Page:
For those of you that read this blog on a regular basis you’ll know that my mother likes to comment. In fact, reading my blog is part of her ‘breakfast routine’ — she can often be found with a cup of tea and pastry in-hand as she reads my blog in the morning, her face displaying a terrible, nervous grin as she discovers yet another disgusting fact about her ‘beautiful, first-born son Sebastian’ (that’s how she introduces me to friends).
Every Thursday morning, like clockwork, she yells up the stairs: ‘That’s not true is it Sebastian?!’
And every time I answer with a noncommittal ‘Maybe… now where’s my coffee?’
Basically, my mother and I have a very close relationship. We talk about almost everything. She’s not quite as smart as me, but she’s a lot brighter than people give her credit for! She’s funny, though not generally witty, but occasionally she pulls out a good one. And that’s what this story’s about.
As always… for more TMI Thursday stories, check out Lilu’s infamous blog!
I’m going to tell you the origin of our ‘Embarrass Each Other’ game. It’s a very self-destructive game but just too damn fun to give up. The basic idea is simple: try to embarrass mum/Seb as much as possible. Normally this is achieved by talking very loudly in public places: theme parks, supermarkets, malls, that kind of thing. Teenage boys have a lot of things they’re embarrassed by and, believe it or not, so do ageing women!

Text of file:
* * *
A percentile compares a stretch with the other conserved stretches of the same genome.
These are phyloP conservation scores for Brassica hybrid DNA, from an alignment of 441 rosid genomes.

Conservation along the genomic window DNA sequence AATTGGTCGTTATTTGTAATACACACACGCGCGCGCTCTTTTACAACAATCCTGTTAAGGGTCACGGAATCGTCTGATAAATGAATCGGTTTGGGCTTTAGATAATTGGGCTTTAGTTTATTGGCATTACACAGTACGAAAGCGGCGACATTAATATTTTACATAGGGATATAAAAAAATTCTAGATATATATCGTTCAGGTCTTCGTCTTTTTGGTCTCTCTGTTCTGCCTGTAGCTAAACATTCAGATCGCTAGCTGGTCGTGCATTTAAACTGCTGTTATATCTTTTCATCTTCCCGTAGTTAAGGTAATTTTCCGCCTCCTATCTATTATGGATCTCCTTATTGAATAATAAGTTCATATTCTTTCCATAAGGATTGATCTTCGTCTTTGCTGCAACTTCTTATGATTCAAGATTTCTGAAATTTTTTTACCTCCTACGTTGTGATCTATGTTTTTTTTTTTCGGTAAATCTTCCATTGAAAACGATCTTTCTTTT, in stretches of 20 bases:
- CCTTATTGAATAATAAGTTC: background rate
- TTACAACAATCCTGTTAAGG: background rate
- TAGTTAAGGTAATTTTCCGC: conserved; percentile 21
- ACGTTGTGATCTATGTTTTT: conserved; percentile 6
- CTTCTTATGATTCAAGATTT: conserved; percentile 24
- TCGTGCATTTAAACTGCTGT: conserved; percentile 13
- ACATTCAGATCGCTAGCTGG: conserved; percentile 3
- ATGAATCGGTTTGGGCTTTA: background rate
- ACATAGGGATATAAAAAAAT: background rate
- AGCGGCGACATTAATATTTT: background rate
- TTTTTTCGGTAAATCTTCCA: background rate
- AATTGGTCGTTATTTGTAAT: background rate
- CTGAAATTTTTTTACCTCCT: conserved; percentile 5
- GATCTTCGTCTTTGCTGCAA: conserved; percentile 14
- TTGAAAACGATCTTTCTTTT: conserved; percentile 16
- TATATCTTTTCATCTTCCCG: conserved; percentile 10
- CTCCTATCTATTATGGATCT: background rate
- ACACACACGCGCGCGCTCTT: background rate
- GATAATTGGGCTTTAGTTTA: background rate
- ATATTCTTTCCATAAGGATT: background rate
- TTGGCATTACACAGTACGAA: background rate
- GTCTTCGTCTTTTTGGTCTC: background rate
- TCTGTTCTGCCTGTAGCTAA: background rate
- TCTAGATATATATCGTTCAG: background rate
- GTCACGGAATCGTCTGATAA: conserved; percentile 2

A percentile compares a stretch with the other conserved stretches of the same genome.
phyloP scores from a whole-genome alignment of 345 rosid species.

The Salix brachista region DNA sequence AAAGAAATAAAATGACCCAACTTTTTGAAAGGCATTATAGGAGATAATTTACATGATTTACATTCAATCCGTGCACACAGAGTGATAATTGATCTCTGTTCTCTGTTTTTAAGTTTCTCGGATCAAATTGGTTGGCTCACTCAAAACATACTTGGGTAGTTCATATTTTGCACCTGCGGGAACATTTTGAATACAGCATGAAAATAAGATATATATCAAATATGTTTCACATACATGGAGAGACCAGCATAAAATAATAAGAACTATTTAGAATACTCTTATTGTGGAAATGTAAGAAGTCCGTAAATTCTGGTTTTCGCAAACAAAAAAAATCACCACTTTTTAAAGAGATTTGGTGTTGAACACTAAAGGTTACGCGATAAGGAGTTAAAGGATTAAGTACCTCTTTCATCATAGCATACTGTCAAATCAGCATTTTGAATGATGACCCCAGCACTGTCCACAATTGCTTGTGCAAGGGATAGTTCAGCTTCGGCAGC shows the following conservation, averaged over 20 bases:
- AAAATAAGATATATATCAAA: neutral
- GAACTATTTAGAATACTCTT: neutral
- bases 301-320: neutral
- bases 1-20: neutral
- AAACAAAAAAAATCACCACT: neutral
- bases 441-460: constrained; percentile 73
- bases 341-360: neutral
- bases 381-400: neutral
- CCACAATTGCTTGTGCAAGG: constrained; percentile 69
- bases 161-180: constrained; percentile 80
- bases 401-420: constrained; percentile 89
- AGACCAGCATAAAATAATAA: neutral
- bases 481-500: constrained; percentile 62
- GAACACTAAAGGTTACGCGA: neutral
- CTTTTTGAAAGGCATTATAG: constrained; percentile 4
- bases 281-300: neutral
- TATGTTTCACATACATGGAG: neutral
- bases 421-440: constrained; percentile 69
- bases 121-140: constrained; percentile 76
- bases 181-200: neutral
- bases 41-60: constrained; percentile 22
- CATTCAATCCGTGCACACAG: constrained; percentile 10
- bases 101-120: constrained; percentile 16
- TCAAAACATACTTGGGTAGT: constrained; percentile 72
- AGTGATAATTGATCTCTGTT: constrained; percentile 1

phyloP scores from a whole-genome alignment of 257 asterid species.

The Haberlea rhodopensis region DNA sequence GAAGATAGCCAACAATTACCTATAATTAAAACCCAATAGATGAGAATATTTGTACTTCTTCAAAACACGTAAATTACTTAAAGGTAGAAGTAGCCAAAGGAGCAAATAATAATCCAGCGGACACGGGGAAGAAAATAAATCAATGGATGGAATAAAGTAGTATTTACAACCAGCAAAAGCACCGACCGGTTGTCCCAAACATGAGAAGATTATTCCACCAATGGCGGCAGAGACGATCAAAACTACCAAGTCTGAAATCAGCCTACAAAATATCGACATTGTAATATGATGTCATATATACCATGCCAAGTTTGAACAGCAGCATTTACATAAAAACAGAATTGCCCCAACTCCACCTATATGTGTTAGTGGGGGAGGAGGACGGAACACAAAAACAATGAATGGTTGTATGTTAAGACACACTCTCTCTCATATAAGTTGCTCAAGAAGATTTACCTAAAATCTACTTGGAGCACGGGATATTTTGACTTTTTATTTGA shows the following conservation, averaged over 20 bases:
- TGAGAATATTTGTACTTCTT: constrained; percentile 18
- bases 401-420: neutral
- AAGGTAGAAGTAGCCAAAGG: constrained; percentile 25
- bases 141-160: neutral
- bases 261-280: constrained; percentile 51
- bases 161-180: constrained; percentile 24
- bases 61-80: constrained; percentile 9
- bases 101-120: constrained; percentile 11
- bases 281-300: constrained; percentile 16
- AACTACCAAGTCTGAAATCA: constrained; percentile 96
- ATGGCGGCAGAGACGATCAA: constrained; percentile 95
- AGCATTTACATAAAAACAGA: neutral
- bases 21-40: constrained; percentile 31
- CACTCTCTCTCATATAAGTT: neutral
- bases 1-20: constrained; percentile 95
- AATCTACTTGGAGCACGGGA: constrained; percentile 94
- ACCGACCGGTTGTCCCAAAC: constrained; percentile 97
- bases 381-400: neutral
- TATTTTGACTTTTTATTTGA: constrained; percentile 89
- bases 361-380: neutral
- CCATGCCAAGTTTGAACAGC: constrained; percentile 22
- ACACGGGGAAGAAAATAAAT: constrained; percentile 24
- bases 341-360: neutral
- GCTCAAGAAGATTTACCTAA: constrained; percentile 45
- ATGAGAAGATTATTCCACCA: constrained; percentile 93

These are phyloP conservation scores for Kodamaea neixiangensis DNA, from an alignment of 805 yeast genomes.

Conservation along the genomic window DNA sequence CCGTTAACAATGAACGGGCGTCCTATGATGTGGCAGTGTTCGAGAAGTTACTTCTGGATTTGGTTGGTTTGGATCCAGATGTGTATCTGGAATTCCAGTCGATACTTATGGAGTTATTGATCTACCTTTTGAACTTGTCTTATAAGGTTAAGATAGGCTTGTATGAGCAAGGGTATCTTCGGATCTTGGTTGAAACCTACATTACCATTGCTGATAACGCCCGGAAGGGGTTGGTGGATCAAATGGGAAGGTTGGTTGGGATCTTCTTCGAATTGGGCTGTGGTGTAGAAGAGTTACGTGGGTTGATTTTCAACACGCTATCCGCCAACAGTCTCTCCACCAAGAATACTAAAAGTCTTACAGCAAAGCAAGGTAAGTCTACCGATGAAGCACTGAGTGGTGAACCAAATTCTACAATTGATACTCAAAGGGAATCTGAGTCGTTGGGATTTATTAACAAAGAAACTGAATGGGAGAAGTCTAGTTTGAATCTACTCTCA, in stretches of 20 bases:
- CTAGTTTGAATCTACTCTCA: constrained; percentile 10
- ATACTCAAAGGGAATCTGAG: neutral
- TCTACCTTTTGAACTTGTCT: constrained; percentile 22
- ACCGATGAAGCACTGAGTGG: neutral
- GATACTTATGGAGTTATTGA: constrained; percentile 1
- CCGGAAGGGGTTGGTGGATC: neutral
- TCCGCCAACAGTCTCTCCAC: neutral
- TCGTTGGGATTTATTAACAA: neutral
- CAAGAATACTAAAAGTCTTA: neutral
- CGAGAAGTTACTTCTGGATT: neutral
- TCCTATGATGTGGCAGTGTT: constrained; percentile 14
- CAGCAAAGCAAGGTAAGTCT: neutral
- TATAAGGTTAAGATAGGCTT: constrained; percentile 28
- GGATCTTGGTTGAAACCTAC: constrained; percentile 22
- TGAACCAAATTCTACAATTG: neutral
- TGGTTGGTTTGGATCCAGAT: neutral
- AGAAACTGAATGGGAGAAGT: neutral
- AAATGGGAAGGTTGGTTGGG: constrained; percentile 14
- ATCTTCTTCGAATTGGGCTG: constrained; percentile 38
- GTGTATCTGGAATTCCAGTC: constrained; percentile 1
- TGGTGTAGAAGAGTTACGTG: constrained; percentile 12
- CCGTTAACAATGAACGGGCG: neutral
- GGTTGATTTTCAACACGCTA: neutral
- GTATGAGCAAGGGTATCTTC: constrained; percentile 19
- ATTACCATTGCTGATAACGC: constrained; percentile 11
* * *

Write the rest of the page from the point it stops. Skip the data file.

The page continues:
So we’re at the supermarket on Saturday, buying food for the week. It’s very busy. We find ourselves in the ‘toiletries’ aisle, home of shampoo, toothpaste and… objects of a more private nature.
“Hey, mum, don’t you need to pick up a pregnancy test? What with all those random guys you’ve been sleeping with…”
I start off quietly, low-key. One old lady turns to look at my mother disapprovingly but we ignore her.
“Shall we check if they have those special condoms for people of a smaller, midget-like stature?” She’s louder. A couple of teenage girls turn to giggle at me. Low-blow, mum.
“What about those adult diapers? You know, those nappies that you can wear to prevent ‘embarrassing moments’. They’re just over here I think…” No more Mr Nice Guy. Right in there with the incontinence pants. We’ve often joked that my sole purpose in life is to look after her when she’s older and less… in control.
“Oh, look, they have special razors for that unibrow of yours! AND you can use it when you finally get some facial hair! Two birds with one stone!” (OK, so I was a late bloomer…) — I don’t think she realises just how loud she’s shouting, but people at both ends of the aisle have stopped to look at us. Even those paying for their food and the staff have started watching us.
“Ahhh, look! THE THRUSH CREAM! FOR THE ITCHING! Really, anything to stop you whining about that damn burning sensation!”
My mum pouts and falls silent. I’ve won; not without taking a few blows, but I’ve won, that’s what matters. I’m smiling like a smug idiot that’s just won the Special Prize. People are looking at me as if I’m dribbling down my front and walking with a limp usually reserved for limb-dragging quadriplegics.
And then my girlfriend appears. She waltzes down the aisle, unaware of the drama that’s just unfolded. She stops at one shelf and picks up a pack of extra-small condoms. She stops again and picks up a tube of thrush cream. Only then does she notice my mother and I.